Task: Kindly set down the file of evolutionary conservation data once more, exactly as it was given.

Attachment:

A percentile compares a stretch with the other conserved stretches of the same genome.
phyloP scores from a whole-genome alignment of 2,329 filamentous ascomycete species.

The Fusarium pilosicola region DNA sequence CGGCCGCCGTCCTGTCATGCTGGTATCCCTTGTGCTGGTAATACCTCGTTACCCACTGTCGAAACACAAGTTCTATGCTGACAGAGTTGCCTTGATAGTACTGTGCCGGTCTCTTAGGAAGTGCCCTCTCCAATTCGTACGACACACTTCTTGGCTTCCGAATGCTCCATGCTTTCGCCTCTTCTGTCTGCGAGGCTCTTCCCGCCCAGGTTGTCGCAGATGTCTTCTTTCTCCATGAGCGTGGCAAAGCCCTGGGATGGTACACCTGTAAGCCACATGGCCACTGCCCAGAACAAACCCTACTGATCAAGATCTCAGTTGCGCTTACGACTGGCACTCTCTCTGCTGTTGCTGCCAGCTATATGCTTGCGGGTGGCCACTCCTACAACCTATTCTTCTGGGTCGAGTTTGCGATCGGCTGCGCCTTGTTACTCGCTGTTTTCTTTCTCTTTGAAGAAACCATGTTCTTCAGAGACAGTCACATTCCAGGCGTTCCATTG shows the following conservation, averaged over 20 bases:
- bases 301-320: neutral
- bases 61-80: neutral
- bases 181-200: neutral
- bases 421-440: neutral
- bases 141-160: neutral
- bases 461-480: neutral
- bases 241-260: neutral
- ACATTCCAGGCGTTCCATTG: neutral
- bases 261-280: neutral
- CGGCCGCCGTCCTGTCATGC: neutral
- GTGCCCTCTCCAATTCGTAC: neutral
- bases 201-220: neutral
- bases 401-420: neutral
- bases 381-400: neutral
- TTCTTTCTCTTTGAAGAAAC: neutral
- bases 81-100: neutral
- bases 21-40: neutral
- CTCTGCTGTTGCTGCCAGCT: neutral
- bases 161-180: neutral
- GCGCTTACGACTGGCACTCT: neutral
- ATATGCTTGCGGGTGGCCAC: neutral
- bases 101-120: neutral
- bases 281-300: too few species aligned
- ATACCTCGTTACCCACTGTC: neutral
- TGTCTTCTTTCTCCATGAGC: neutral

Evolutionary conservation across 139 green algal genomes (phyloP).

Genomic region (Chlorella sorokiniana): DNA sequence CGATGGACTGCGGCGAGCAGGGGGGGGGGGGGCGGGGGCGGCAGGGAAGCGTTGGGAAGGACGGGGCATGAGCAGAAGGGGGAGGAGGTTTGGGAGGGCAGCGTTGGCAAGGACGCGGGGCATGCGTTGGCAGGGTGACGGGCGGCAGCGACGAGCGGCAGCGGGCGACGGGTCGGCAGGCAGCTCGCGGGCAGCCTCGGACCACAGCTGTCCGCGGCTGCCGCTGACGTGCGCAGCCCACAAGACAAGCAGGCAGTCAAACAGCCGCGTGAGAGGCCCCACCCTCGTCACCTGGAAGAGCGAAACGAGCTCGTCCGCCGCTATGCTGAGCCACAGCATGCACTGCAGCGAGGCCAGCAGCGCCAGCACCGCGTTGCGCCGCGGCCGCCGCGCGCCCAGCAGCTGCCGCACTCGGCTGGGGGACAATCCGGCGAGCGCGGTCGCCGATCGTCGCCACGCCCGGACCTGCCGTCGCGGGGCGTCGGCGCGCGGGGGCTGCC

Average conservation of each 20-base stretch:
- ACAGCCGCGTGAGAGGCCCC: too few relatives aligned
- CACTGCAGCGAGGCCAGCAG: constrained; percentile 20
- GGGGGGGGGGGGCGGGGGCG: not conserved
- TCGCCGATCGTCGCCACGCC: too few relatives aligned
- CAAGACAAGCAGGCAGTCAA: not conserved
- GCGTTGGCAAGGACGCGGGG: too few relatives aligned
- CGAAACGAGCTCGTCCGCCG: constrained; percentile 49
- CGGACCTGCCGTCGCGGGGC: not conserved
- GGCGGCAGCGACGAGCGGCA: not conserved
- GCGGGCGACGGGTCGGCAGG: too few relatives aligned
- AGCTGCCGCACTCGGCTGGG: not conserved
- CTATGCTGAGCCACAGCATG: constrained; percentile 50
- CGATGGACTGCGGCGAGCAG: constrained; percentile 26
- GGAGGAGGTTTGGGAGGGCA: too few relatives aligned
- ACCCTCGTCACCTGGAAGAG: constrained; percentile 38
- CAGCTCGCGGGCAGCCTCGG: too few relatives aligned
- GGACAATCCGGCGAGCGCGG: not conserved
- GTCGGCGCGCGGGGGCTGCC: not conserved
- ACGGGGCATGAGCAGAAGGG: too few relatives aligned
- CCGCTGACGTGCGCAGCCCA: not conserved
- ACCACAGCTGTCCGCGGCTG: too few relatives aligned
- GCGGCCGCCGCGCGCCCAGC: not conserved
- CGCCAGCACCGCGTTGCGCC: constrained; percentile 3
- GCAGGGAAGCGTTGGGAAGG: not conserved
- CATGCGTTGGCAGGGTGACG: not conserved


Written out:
A percentile compares a stretch with the other conserved stretches of the same genome.
phyloP scores from a whole-genome alignment of 2,329 filamentous ascomycete species.

The Fusarium pilosicola region DNA sequence CGGCCGCCGTCCTGTCATGCTGGTATCCCTTGTGCTGGTAATACCTCGTTACCCACTGTCGAAACACAAGTTCTATGCTGACAGAGTTGCCTTGATAGTACTGTGCCGGTCTCTTAGGAAGTGCCCTCTCCAATTCGTACGACACACTTCTTGGCTTCCGAATGCTCCATGCTTTCGCCTCTTCTGTCTGCGAGGCTCTTCCCGCCCAGGTTGTCGCAGATGTCTTCTTTCTCCATGAGCGTGGCAAAGCCCTGGGATGGTACACCTGTAAGCCACATGGCCACTGCCCAGAACAAACCCTACTGATCAAGATCTCAGTTGCGCTTACGACTGGCACTCTCTCTGCTGTTGCTGCCAGCTATATGCTTGCGGGTGGCCACTCCTACAACCTATTCTTCTGGGTCGAGTTTGCGATCGGCTGCGCCTTGTTACTCGCTGTTTTCTTTCTCTTTGAAGAAACCATGTTCTTCAGAGACAGTCACATTCCAGGCGTTCCATTG shows the following conservation, averaged over 20 bases:
- bases 301-320: neutral
- bases 61-80: neutral
- bases 181-200: neutral
- bases 421-440: neutral
- bases 141-160: neutral
- bases 461-480: neutral
- bases 241-260: neutral
- ACATTCCAGGCGTTCCATTG: neutral
- bases 261-280: neutral
- CGGCCGCCGTCCTGTCATGC: neutral
- GTGCCCTCTCCAATTCGTAC: neutral
- bases 201-220: neutral
- bases 401-420: neutral
- bases 381-400: neutral
- TTCTTTCTCTTTGAAGAAAC: neutral
- bases 81-100: neutral
- bases 21-40: neutral
- CTCTGCTGTTGCTGCCAGCT: neutral
- bases 161-180: neutral
- GCGCTTACGACTGGCACTCT: neutral
- ATATGCTTGCGGGTGGCCAC: neutral
- bases 101-120: neutral
- bases 281-300: too few species aligned
- ATACCTCGTTACCCACTGTC: neutral
- TGTCTTCTTTCTCCATGAGC: neutral

Evolutionary conservation across 139 green algal genomes (phyloP).

Genomic region (Chlorella sorokiniana): DNA sequence CGATGGACTGCGGCGAGCAGGGGGGGGGGGGGCGGGGGCGGCAGGGAAGCGTTGGGAAGGACGGGGCATGAGCAGAAGGGGGAGGAGGTTTGGGAGGGCAGCGTTGGCAAGGACGCGGGGCATGCGTTGGCAGGGTGACGGGCGGCAGCGACGAGCGGCAGCGGGCGACGGGTCGGCAGGCAGCTCGCGGGCAGCCTCGGACCACAGCTGTCCGCGGCTGCCGCTGACGTGCGCAGCCCACAAGACAAGCAGGCAGTCAAACAGCCGCGTGAGAGGCCCCACCCTCGTCACCTGGAAGAGCGAAACGAGCTCGTCCGCCGCTATGCTGAGCCACAGCATGCACTGCAGCGAGGCCAGCAGCGCCAGCACCGCGTTGCGCCGCGGCCGCCGCGCGCCCAGCAGCTGCCGCACTCGGCTGGGGGACAATCCGGCGAGCGCGGTCGCCGATCGTCGCCACGCCCGGACCTGCCGTCGCGGGGCGTCGGCGCGCGGGGGCTGCC

Average conservation of each 20-base stretch:
- ACAGCCGCGTGAGAGGCCCC: too few relatives aligned
- CACTGCAGCGAGGCCAGCAG: constrained; percentile 20
- GGGGGGGGGGGGCGGGGGCG: not conserved
- TCGCCGATCGTCGCCACGCC: too few relatives aligned
- CAAGACAAGCAGGCAGTCAA: not conserved
- GCGTTGGCAAGGACGCGGGG: too few relatives aligned
- CGAAACGAGCTCGTCCGCCG: constrained; percentile 49
- CGGACCTGCCGTCGCGGGGC: not conserved
- GGCGGCAGCGACGAGCGGCA: not conserved
- GCGGGCGACGGGTCGGCAGG: too few relatives aligned
- AGCTGCCGCACTCGGCTGGG: not conserved
- CTATGCTGAGCCACAGCATG: constrained; percentile 50
- CGATGGACTGCGGCGAGCAG: constrained; percentile 26
- GGAGGAGGTTTGGGAGGGCA: too few relatives aligned
- ACCCTCGTCACCTGGAAGAG: constrained; percentile 38
- CAGCTCGCGGGCAGCCTCGG: too few relatives aligned
- GGACAATCCGGCGAGCGCGG: not conserved
- GTCGGCGCGCGGGGGCTGCC: not conserved
- ACGGGGCATGAGCAGAAGGG: too few relatives aligned
- CCGCTGACGTGCGCAGCCCA: not conserved
- ACCACAGCTGTCCGCGGCTG: too few relatives aligned
- GCGGCCGCCGCGCGCCCAGC: not conserved
- CGCCAGCACCGCGTTGCGCC: constrained; percentile 3
- GCAGGGAAGCGTTGGGAAGG: not conserved
- CATGCGTTGGCAGGGTGACG: not conserved